Ruth Fortune runs a floristry business in Glandore, using all homegrown flowers. Ruth’s stall is at Skibbereen Farmers Market every Saturday or you can order directly from her in Glandore by calling (086) 3606830.
In this issue Ruth gives us a simple introduction to sowing flower seeds
I’m hoping by the time you read this that snow scenes and red and yellow weather warnings are a distant memory. It seems this year that we are having multiple false starts when it comes to Spring and by now I am chomping at the bit to spend some proper long days outside in the flower beds. At least the hours of daylight aren’t affected by our increasingly dramatic weather patterns so on a good day, when you can still be out in the garden at 6pm, it feels like winter is behind us.
What’s flowering now?
If you are aiming to bring a bunch of garden flowers into your house every week, it’s not too hard from April to September. But March and October can be tricky. At the moment I am thankful that I planted some hyacinths in the polytunnel, as they were in flower for Mother’s Day, which was extra early this year. The outdoor hyacinths were only two weeks later but it’s always worth hedging your bets if you’re aiming for a steady supply. Of course daffodils and other narcissi are the main flower for this time of year…don’t just think of the standard bright yellow trumpet type, as many paler-coloured frilly varieties are also available, in beautiful peachy and lemony shades.
Foliage is just as important as the flowers in your vase and luckily there are a few hardy varieties that seem to have shrugged off the cold winds and snow. I have been using Viburnum Tinus, which has a lovely dark green leaf and white or pink tinged flowers – and Senecio (or Brachyglottis), which has a silvery-edged leaf and survives well here beside the sea.
However the nature of gardening is that the work to be done now will yield results several months down the line. A bit like in the fashion world I need to be thinking three to six months ahead and I’ll come back to spring bulbs in autumn when it’s time to think about planting for spring 2019!
Now is the time for seed sowing. I have had the first batches in a heated propogator for a few weeks now but without the benefit of artificial heat then April is plenty early enough to start sowing. I highly recommend the sowing of annuals as you get such a yield of flowers for the price of a packet of seeds. Annuals are the ones that complete their life cycle in one season so you get results quickly! (And then you do it all again next year!)
Some of the easiest flowers to germinate are Cornflowers (which come not only in the beautiful blue, but also in shades of pink, mauve and really dark almost-black purple), Calendula and Corncockle. They all flower around the same time and look good together in a vase. I love Lady’s Mantle with them…it’s a very easy to grow perennial, which has great acid green ‘flowers’ that set off other flowers of any colour.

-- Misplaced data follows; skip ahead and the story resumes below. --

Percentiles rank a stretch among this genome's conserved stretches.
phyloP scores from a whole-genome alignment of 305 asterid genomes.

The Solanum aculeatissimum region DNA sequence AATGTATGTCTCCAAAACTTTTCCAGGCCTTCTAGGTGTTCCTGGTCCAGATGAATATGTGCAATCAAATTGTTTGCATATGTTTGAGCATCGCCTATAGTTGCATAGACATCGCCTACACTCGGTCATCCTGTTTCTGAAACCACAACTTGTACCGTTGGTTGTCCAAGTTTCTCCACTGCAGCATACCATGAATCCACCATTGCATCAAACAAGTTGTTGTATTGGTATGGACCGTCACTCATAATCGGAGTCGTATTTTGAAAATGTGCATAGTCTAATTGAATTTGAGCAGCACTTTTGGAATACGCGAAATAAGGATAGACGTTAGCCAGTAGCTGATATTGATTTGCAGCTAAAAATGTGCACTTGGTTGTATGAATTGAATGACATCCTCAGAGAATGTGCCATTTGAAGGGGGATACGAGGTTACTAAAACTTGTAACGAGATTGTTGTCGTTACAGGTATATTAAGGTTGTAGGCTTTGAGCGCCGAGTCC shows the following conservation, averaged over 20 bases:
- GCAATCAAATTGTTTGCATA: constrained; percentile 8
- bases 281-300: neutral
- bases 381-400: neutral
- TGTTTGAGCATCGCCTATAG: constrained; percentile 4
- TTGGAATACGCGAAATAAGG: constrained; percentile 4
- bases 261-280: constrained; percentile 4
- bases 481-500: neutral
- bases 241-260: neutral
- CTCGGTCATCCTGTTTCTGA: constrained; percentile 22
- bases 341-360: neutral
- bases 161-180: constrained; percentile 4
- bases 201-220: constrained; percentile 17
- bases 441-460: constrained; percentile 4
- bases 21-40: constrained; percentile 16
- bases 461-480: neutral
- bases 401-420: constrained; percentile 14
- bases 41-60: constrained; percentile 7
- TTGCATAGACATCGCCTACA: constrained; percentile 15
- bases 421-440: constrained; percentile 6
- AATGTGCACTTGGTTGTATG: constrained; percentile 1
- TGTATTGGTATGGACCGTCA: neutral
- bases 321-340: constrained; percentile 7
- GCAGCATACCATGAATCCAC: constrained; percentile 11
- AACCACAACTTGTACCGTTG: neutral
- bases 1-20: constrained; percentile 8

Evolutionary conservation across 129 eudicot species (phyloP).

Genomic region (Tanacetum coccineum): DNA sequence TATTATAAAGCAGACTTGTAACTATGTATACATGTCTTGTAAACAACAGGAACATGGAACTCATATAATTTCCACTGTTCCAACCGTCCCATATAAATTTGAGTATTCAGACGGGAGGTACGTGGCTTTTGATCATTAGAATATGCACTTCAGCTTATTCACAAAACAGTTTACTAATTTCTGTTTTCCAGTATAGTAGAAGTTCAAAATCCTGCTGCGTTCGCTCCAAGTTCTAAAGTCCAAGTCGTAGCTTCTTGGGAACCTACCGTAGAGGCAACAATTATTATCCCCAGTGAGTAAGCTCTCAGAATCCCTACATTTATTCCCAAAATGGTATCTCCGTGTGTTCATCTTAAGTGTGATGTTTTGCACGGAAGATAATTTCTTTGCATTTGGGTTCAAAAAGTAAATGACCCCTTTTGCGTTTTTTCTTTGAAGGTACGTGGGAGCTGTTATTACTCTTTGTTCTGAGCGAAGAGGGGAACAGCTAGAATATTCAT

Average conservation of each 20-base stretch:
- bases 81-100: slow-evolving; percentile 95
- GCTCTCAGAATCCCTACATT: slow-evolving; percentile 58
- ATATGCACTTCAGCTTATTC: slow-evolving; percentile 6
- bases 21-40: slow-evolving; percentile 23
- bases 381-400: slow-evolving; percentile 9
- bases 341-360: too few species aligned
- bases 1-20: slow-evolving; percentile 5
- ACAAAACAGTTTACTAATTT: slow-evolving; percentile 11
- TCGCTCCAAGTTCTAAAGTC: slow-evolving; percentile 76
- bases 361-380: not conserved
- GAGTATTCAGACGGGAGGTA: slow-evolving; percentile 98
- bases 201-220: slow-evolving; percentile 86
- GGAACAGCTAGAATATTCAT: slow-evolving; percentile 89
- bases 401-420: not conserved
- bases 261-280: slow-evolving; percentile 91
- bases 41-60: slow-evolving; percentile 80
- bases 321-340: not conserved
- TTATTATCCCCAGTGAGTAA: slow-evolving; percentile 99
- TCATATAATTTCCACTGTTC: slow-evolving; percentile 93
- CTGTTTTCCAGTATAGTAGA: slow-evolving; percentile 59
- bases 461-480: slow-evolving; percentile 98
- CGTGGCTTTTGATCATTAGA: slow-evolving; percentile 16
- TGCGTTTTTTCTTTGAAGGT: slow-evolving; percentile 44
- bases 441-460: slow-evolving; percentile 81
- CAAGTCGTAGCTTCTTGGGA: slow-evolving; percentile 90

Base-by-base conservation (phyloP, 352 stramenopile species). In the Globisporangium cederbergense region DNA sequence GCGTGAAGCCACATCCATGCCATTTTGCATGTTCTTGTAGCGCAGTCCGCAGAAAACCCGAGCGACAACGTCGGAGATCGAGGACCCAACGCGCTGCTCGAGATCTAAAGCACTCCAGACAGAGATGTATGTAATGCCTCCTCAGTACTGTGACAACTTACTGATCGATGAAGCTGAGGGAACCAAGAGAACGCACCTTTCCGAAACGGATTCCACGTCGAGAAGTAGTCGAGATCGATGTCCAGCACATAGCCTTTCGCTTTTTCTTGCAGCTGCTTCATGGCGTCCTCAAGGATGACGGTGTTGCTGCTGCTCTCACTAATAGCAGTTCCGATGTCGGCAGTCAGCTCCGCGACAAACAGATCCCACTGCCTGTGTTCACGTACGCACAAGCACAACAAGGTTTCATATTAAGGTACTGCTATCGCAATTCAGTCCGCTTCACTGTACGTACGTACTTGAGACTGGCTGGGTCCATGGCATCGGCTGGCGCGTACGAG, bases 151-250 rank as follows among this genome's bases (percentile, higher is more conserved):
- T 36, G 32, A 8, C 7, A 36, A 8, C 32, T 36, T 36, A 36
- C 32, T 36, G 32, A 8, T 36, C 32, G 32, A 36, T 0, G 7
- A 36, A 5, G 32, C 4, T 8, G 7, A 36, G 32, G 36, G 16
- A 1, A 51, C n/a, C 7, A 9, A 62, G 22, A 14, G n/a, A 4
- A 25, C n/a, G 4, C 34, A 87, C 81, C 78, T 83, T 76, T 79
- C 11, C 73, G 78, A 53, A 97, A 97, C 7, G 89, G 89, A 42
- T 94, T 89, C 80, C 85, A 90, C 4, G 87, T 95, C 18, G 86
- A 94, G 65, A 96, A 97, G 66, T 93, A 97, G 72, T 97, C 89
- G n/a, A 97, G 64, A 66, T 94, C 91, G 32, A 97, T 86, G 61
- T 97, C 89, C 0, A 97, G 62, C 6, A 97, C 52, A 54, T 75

Sow seeds into damp compost, in modules (the seed trays divided into 12 or 24 compartments) and put them on a sunny windowsill. Make sure to cover the seed tray with its lid so the compost doesn’t dry out. Watering has to be done very gently as some of the smaller seeds can be washed away – so it’s easier to limit watering altogether by keeping a lid on – or cover with a clear plastic bag. If you’re anything like me you will rush to check your seed trays every morning and evening for signs of life. It feels like a little miracle every time.
Once the seedlings are big enough that their roots are beginning to fill the module, I advise potting on into small pots rather than putting such small plants straight out into the big bad world. Then a few weeks later, when the roots are filling these pots and you have good sized plants, it’s time to plant them outside. It’s a good idea to harden them off first…this just means getting them used to outdoor temperatures by putting the pots outside during the day for a week or so and then bringing them in again at night. In the garden, space the plants quite close together (20-30 cm apart) as this will encourage them to grow up rather than out. They may need staking with bamboos but if they’re close together they hold each other up too.
That was a very simplified introduction to seed sowing… I could go on more about how to water, types of compost to use and how not to end up with all the seeds stuck to your muddy hands (yes clean dry hands to start with are a good idea!) But the flowers I’ve suggested are some of the easiest so give them a go! You will find some more information in the blog section on my website www.ruthfortuneflowers.com.